Getting supper on the table is no easy task. Add toddlers into the mix, and it can easily become one of the most frustrating parts of your day. It was for me. I reached my breaking point last year and decided that I had to find a (screen-free) way to entertain my kids while I cooked supper. *We are not opposed to screens, but try to minimize their use*
As I tried to come up with a solution, one of things that I kept thinking was “they have so many toys that never get played with” and decided to solve two problems at once.
The goal was to find a constructive way to keep them entertained while I got supper ready utilizing what we already had. In trying to figure out what that would look like, I decided on these criteria:
- Kids needed to be in or near the kitchen so that I could quickly help (translation: referee) them
- Activity would keep kids stationary so that they would stay in or near where I was
- Needed something that cleaned up quickly to smooth the transition from play to eating
- Something that they could do (mostly) unassisted so that I could actually cook the food
We have a large island in our kitchen where I do all of the food prep and it also doubles as our kitchen table. Having the kids do some sort of activity at the island while I made supper seemed to be the solution for what I was trying to accomplish.
And with that, armed with a note pad and pen, I went to the kids’ toy room and made a list of anything they had that could be done, completed or played at the kitchen counter. The list was a lot longer than I thought it was going to be and a good chunk of it was the stuff that didn’t get used often.
Two Birds Down.
I collected the items from the list and brought them upstairs to our office closet. Separating the toys would help the kids distinguish between “regular” toys and “Counter Activities” (as they are referred to in our house). That, and their toy room is downstairs and our kitchen is upstairs, so I wanted the counter activities close to where they would be used.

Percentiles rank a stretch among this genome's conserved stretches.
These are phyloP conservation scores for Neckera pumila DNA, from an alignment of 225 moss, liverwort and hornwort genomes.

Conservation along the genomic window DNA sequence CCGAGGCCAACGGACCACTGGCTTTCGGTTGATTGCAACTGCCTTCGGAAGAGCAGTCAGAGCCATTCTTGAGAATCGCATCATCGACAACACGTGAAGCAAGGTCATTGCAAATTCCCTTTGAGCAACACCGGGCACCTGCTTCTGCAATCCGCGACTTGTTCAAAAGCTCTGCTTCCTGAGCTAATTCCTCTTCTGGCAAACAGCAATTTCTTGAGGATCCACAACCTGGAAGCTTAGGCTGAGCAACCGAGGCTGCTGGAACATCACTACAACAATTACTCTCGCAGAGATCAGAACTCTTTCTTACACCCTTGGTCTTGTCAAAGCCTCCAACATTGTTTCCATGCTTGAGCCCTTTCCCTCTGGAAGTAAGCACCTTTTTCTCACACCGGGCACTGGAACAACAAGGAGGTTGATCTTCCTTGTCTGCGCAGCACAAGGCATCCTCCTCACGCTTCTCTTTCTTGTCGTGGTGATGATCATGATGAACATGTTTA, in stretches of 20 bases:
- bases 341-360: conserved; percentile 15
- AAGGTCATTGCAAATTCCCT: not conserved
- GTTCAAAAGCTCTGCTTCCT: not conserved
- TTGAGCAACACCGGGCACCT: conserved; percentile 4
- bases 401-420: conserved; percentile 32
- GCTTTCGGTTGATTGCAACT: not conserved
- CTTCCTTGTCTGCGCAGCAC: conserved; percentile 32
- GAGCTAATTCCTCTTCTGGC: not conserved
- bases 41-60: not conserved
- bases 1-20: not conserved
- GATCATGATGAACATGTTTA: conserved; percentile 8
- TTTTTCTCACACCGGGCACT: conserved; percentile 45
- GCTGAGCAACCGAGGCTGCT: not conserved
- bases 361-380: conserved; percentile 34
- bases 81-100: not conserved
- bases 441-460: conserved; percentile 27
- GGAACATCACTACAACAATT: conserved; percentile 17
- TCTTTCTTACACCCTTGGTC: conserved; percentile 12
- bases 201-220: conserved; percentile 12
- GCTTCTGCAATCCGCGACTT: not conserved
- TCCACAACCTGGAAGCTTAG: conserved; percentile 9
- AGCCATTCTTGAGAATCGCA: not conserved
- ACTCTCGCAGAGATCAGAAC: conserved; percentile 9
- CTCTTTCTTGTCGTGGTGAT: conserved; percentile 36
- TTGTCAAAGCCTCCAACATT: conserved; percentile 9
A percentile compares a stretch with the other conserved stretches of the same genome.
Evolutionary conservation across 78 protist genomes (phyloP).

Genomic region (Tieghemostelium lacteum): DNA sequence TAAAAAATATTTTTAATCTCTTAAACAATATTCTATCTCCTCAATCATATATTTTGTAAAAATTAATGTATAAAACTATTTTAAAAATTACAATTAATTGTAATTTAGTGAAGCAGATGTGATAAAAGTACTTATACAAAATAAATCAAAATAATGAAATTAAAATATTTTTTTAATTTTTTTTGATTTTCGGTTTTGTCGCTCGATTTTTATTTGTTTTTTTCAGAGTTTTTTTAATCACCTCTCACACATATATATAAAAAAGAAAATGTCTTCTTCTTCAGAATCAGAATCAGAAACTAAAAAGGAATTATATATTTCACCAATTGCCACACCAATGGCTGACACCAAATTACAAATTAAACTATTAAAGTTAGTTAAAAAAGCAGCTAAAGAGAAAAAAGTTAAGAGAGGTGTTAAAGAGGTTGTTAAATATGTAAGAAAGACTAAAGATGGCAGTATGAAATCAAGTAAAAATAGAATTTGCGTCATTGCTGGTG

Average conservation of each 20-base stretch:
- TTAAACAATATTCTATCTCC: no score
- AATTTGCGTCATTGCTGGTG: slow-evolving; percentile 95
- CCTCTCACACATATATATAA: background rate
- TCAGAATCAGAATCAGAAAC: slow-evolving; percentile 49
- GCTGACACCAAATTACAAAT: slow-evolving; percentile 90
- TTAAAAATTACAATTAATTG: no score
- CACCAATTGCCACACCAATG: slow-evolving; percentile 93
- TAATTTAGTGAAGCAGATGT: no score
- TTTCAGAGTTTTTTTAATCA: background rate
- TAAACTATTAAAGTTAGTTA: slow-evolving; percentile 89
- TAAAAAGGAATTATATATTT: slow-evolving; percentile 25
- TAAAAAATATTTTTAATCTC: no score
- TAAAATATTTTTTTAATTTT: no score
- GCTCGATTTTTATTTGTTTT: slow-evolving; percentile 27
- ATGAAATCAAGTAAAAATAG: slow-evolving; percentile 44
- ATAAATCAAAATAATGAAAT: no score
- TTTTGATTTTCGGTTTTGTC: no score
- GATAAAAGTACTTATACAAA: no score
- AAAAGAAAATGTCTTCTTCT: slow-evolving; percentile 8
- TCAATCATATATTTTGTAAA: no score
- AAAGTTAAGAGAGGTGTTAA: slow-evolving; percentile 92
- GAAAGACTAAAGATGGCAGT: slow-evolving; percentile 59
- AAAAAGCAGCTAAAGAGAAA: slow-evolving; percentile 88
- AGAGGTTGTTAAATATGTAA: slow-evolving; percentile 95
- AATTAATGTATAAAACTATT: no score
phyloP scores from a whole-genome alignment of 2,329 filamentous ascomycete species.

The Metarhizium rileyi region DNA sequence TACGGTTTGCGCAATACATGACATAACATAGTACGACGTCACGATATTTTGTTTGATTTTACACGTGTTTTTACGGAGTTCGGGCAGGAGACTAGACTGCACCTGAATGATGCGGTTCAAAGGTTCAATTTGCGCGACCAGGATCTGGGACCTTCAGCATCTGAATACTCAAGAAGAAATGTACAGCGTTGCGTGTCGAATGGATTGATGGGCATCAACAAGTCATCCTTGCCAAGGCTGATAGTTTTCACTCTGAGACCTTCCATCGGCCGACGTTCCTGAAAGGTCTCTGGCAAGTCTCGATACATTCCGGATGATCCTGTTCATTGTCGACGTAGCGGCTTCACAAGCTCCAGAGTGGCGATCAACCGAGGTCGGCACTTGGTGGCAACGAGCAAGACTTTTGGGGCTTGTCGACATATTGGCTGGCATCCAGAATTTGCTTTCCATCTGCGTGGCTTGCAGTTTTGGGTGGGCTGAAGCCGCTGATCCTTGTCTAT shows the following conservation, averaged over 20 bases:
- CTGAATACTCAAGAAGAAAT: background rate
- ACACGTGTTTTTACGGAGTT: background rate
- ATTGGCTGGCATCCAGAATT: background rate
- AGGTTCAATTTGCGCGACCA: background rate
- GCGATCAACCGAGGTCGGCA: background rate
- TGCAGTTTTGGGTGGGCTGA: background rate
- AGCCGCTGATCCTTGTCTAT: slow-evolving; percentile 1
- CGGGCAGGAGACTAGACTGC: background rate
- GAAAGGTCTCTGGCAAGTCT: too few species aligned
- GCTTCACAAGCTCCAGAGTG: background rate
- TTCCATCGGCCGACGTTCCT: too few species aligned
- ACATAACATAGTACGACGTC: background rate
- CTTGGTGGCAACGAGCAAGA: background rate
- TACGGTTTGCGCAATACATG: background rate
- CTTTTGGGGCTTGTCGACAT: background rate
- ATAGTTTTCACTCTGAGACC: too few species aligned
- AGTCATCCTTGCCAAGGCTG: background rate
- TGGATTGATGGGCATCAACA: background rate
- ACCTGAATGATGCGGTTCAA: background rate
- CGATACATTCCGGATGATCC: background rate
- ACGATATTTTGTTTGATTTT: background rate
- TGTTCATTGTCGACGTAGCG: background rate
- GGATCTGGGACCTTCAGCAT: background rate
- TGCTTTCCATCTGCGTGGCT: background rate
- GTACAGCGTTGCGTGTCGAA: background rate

The toys are stored on the bottom of the closet so that the kids can easily take out what they want without (much) assistance. These closet organizers were here when we moved in and they’re fixed in position, so we just try to work around them as much as we can.
Originally, the rule for Counter Activities was that the only time they were to be used was when I was making supper. The thought process being that I wanted the counter activities to be something special and something that they’d always be excited to take out. I’ve loosened up on that rule a little bit because they are always excited about doing them. If we reach a point where they’re bored with them, I may go back to the original rule.
How Does It Work?
- Pick up all of the other toys. Before I start making supper, the kids clean up any toys that they had been playing with previously. This way, all of their toys are put away before eating supper, and I’m not fighting with them to put stuff away as I’m also wrapping up the last parts of getting supper ready.
- Choose an activity. Each kid goes to the closet and chooses one counter activity. They are allowed to change them at any time, but may only have one at a time and they are responsible for cleaning up the activity and putting it away before getting out a new one.
- Put away Counter Activity. 5 minutes before supper is ready, the kids put away their activity and then help with their pre-supper jobs (setting the table). This is why choosing activities that clean up quickly and easily is key – it minimizes the transition time from play to eating.
There is no exhaustive list of what could be included for these activities. Unless you have almost no toys for your kids, you shouldn’t need to buy anything new. For reference, here’s what’s included in our Counter Play closet:
- Lacing Beads
- Memory Game
- High 5 magazines
- Mr. Potato Head
- Sort & Snap Color Match
- Shape Sorting Cube
- Sensory Bins
- Magnetic Dress Up Dolls
- Imagination Magnets
- Animal & Letter Magnets (used on imagination magnets board)
- Reusable Sticker Pads
- Magna Doodles
- Workbooks (Tracing, Scissor Skills, Tape & Wacky Faces)
- Paint with Water Books
There have been times when the kids have been playing so well when it’s time for me to start supper and I think, “Oh, they’re having so much fun. I don’t want to interrupt it. I’ll just let them keep playing.” And I regret it every time.
We’ve reached a point where if I start pulling pots and pans out and haven’t told them to start cleaning up, they ask for Counter Activities. It’s a really proud parenting moment for me.
What ways have you found to keep your kids entertained while you cook?